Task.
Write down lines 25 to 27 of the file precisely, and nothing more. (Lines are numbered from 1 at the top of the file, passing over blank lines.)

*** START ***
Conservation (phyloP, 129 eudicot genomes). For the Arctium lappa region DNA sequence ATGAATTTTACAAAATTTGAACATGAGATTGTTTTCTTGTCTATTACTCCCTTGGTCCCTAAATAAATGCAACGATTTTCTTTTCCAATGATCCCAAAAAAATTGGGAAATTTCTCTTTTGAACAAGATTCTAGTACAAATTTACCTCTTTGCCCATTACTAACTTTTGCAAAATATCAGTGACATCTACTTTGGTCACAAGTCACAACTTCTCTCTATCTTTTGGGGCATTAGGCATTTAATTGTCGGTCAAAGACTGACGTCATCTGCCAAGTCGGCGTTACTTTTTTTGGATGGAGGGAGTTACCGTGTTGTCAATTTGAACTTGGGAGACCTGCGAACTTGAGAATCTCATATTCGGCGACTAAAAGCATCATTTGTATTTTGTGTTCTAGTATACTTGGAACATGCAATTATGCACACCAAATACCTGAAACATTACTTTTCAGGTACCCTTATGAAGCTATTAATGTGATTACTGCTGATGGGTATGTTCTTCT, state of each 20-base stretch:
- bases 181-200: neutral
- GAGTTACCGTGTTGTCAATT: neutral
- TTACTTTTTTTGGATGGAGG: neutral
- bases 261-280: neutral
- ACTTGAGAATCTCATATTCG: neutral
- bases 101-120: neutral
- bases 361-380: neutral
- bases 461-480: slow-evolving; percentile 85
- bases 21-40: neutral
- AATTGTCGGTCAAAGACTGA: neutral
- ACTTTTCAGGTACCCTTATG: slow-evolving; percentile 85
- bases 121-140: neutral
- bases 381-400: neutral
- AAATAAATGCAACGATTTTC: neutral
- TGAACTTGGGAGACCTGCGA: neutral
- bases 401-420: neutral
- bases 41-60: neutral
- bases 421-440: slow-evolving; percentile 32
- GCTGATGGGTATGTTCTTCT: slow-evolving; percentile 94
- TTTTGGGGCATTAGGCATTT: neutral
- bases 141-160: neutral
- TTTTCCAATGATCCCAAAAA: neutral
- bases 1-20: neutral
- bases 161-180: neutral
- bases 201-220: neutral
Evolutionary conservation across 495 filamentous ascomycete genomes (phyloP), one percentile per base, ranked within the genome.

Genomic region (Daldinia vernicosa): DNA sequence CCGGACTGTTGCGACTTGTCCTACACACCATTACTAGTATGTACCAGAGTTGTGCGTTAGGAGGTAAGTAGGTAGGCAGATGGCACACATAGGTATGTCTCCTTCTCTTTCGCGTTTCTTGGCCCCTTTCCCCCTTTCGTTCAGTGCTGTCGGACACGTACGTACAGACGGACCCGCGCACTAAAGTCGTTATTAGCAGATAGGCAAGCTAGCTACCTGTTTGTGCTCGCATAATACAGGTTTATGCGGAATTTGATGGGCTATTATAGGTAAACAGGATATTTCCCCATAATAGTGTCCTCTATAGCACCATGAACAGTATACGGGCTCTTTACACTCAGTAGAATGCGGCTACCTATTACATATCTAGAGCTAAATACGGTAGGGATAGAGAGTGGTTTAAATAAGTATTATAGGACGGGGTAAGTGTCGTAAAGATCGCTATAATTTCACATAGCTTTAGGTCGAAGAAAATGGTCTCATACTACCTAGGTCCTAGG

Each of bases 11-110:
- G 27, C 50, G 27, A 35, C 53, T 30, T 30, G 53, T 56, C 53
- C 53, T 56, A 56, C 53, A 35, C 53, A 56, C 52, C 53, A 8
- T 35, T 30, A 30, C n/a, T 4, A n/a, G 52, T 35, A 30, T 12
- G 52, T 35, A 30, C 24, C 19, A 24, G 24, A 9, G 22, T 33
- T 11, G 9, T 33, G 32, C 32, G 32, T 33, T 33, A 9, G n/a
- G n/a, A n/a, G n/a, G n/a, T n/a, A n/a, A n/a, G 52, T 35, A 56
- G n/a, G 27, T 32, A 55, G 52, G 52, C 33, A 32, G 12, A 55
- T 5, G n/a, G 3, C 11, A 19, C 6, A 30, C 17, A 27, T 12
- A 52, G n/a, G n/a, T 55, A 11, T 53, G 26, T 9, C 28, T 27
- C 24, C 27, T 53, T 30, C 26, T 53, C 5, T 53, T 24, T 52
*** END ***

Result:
- bases 161-180: neutral
- bases 201-220: neutral
Evolutionary conservation across 495 filamentous ascomycete genomes (phyloP), one percentile per base, ranked within the genome.